The CFPB believes that entities that have received one or more CID, lawyers who represent these entities, and members of the public are likely to have useful information and perspectives that will help inform the CFPB’s review of its CID processes. Comments are due by March 27, 2018.

The RFI on CIDs comes on the heels of the CFPB’s January 17, 2018, announcement that it is issuing a call for evidence to ensure the CFPB is fulfilling its proper and appropriate functions to best protect consumers. The CFPB will be publishing in the Federal Register a series of similar RFIs, seeking comment on enforcement, supervision, rulemaking, market monitoring, and education activities. These RFIs will provide an opportunity for the public to submit feedback and suggest ways to improve outcomes for both consumers and covered entities.

Case of the Month

This month’s case involves a dealer’s Internet advertising and sales activities. Here’s what happened.

Ashley and Derek Hand sued Wholesale Auto Shop, LLC, a Tennessee corporation with its principal place of business in Tennessee, for selling them a Jeep Wrangler with an odometer reading of 66,692 but with actual mileage of 252,603 miles. The Hands claimed that Wholesale Auto violated, among other laws, the Motor Vehicle Information and Cost Savings Act and the Alabama Deceptive Trade Practices Act.

After Wholesale Auto failed to answer the complaint, the Hands moved for a default judgment. The federal trial court asked the Hands to submit a supplemental brief addressing the issue of whether the court had personal jurisdiction over Wholesale Auto. After the Hands submitted the brief, the court denied the Hands’ motion for lack of personal jurisdiction, but granted them leave to move to transfer the case to an appropriate jurisdiction.

Alabama’s long-arm statute permits the exercise of personal jurisdiction if constitutionally permissible, and the U.S. Constitution requires a defendant to have sufficient minimum contacts with the forum state in order to satisfy due process. The court found that Wholesale Auto lacked sufficient minimum contacts with the state of Alabama. The Hands viewed Wholesale Auto’s advertisement for the Jeep on, the parties communicated by phone between Alabama and Tennessee after the Hands contacted Wholesale Auto about the Jeep, and the Hands traveled to Tennessee to buy the vehicle.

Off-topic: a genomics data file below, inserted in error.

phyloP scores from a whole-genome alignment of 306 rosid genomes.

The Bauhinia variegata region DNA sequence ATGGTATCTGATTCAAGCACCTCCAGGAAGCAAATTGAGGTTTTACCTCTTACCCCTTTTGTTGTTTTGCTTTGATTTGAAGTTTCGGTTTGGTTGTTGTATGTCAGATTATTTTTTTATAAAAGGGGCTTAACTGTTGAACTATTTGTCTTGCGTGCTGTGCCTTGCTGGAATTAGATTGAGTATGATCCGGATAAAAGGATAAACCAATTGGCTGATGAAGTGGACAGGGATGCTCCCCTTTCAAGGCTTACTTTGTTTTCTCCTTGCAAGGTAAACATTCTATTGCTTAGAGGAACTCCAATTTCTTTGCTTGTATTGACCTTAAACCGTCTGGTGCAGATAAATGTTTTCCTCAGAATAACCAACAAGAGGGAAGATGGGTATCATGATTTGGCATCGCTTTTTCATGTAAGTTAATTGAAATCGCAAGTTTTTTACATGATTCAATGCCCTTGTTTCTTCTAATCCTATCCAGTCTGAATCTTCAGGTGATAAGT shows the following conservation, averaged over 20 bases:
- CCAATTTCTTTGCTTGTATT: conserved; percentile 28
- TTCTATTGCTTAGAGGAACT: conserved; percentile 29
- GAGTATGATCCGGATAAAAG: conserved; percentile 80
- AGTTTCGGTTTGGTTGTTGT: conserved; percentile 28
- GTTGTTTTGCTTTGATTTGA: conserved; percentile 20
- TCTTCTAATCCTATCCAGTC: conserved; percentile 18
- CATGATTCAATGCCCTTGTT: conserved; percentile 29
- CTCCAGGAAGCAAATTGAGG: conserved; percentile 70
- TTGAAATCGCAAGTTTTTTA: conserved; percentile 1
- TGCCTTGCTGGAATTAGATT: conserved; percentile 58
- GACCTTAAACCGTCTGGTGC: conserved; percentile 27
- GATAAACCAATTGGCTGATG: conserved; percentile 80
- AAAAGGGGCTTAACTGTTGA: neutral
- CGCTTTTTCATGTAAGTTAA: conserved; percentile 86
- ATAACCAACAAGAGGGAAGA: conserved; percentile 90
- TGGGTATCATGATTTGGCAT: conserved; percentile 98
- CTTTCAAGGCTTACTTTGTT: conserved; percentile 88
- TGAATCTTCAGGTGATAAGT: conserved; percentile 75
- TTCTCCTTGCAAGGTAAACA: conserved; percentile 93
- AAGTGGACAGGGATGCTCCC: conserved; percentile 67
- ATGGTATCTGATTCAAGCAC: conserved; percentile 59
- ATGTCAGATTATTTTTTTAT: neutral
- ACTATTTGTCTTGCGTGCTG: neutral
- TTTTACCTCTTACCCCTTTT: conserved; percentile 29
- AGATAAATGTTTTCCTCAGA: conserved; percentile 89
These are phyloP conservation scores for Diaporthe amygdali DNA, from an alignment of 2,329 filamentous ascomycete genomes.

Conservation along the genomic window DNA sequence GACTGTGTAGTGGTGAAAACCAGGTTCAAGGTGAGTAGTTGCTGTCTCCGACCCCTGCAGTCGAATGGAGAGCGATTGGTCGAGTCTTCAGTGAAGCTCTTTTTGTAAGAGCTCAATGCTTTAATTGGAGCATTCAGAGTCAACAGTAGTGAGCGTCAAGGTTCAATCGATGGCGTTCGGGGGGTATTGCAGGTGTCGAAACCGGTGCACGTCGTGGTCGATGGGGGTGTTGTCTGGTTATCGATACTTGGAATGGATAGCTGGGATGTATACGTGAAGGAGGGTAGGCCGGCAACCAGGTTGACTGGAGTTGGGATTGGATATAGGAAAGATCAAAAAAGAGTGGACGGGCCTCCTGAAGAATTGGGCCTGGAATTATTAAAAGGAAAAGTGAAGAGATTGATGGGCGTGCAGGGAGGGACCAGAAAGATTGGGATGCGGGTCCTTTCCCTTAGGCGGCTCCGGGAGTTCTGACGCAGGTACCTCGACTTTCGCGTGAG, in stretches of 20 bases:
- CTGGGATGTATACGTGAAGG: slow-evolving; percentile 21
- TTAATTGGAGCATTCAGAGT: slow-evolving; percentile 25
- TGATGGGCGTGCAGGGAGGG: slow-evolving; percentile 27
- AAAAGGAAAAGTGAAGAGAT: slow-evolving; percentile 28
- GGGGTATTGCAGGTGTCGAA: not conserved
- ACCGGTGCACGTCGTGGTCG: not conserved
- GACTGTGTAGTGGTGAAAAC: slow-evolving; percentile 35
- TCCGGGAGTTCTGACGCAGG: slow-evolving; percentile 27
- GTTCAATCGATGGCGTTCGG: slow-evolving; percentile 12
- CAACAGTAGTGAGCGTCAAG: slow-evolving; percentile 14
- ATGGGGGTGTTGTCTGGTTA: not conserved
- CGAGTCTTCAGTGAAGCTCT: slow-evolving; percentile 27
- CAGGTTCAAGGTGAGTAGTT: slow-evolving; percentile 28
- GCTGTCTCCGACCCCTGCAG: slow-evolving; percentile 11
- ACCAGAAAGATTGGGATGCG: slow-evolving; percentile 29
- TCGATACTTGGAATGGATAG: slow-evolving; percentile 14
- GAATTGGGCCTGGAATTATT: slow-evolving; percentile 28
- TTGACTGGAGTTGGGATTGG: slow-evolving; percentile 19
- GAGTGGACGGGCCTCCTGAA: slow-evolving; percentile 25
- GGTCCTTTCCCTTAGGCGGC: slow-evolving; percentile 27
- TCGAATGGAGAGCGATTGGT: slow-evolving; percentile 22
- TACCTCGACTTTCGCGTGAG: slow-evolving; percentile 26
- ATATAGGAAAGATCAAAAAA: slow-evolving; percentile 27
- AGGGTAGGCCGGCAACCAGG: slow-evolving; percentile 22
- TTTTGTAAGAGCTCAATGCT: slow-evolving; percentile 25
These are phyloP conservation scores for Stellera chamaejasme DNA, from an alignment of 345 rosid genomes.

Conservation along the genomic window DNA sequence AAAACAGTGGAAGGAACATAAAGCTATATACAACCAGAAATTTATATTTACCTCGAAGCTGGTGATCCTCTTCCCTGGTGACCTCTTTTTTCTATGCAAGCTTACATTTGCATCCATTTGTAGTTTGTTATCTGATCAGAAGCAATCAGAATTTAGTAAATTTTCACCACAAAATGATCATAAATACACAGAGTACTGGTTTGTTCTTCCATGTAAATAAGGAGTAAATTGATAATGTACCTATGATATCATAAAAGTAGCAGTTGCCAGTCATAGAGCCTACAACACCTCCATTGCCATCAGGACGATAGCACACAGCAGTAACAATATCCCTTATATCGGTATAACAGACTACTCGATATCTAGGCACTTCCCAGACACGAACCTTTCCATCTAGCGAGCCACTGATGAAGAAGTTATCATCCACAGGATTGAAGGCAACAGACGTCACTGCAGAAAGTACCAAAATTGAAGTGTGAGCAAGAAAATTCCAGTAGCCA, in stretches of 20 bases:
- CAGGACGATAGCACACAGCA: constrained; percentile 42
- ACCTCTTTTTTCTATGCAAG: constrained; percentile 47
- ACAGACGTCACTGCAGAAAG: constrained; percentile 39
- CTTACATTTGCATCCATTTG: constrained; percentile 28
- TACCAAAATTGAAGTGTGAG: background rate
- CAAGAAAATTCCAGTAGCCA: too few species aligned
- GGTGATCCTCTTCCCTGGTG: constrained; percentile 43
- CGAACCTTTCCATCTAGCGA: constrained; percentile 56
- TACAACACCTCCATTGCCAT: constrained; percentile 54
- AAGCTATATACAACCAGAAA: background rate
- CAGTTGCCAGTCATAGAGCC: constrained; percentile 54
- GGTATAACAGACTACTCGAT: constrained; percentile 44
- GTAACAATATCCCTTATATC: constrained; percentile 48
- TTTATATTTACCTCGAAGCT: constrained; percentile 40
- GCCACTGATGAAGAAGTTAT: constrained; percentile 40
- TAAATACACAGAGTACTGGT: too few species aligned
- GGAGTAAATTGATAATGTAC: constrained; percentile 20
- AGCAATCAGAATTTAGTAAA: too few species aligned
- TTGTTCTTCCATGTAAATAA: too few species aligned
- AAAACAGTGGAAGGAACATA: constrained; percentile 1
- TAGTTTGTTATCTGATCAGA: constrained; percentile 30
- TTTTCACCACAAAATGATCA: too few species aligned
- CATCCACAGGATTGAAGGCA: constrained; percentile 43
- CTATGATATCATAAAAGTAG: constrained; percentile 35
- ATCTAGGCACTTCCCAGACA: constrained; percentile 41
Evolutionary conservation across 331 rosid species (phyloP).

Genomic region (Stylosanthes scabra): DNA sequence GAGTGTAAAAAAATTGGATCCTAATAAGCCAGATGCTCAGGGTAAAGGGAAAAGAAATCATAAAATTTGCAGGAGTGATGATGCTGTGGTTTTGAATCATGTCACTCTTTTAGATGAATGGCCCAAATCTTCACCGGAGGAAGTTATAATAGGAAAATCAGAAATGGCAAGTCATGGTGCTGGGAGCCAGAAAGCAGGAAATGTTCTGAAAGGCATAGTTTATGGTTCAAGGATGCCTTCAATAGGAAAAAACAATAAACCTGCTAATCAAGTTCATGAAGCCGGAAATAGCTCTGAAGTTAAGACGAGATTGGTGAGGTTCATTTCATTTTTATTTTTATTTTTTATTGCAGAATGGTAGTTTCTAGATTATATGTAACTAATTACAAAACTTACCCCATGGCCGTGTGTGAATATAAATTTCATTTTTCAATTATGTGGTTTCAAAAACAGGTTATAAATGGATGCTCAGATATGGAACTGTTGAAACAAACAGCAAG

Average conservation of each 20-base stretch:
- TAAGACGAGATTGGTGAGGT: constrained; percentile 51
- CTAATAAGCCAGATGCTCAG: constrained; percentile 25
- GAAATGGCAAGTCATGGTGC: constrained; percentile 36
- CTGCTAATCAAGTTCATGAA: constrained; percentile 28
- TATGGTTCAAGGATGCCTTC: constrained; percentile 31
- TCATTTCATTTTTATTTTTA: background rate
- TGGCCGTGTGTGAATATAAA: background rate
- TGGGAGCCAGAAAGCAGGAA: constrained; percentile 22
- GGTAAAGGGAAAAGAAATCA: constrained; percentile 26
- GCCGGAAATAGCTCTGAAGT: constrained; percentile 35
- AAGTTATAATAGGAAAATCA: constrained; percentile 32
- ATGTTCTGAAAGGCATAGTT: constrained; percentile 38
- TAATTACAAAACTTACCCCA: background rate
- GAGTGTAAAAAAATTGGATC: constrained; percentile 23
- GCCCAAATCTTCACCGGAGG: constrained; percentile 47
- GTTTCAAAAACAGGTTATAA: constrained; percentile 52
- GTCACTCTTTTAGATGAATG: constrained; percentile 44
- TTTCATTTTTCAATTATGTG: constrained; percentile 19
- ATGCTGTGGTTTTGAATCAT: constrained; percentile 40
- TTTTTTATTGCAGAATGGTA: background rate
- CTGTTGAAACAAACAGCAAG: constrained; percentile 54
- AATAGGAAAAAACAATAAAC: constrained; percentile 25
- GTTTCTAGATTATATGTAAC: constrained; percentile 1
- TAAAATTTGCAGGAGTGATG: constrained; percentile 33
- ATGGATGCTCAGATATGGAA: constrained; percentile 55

The court concluded that the fact that Wholesale Auto called the Hands twice in Alabama and allegedly made fraudulent statements during those calls was insufficient to establish personal jurisdiction over Wholesale Auto because the Hands initiated the contact, consummated the transaction in Tennessee, and were only injured in Alabama by bringing the car to that state.

Hand v. Wholesale Auto Shop, LLC, 2018 U.S. Dist. LEXIS 2138 (N.D. Ala. January 5, 2018)

So, there’s this month’s roundup! Stay legal, and we’ll see you next month.

Tom (thudson) is Of Counsel and Nikki (nmunro) is a Partner in the law firm of Hudson Cook, LLP. Tom has written several books and is the publisher of Spot Delivery®, a monthly legal newsletter for auto dealers. He is the CEO of, LLC and the Editor in Chief of CARLAW®, a monthly report of legal developments for the auto finance and leasing industry. Nikki is a contributing author to the F&I Legal Desk Book and frequently writes for Spot Delivery®. For information, visit © 2018, all rights reserved. Single publication rights only, to the Association. (2/18). HC/4816-3298-5692v1.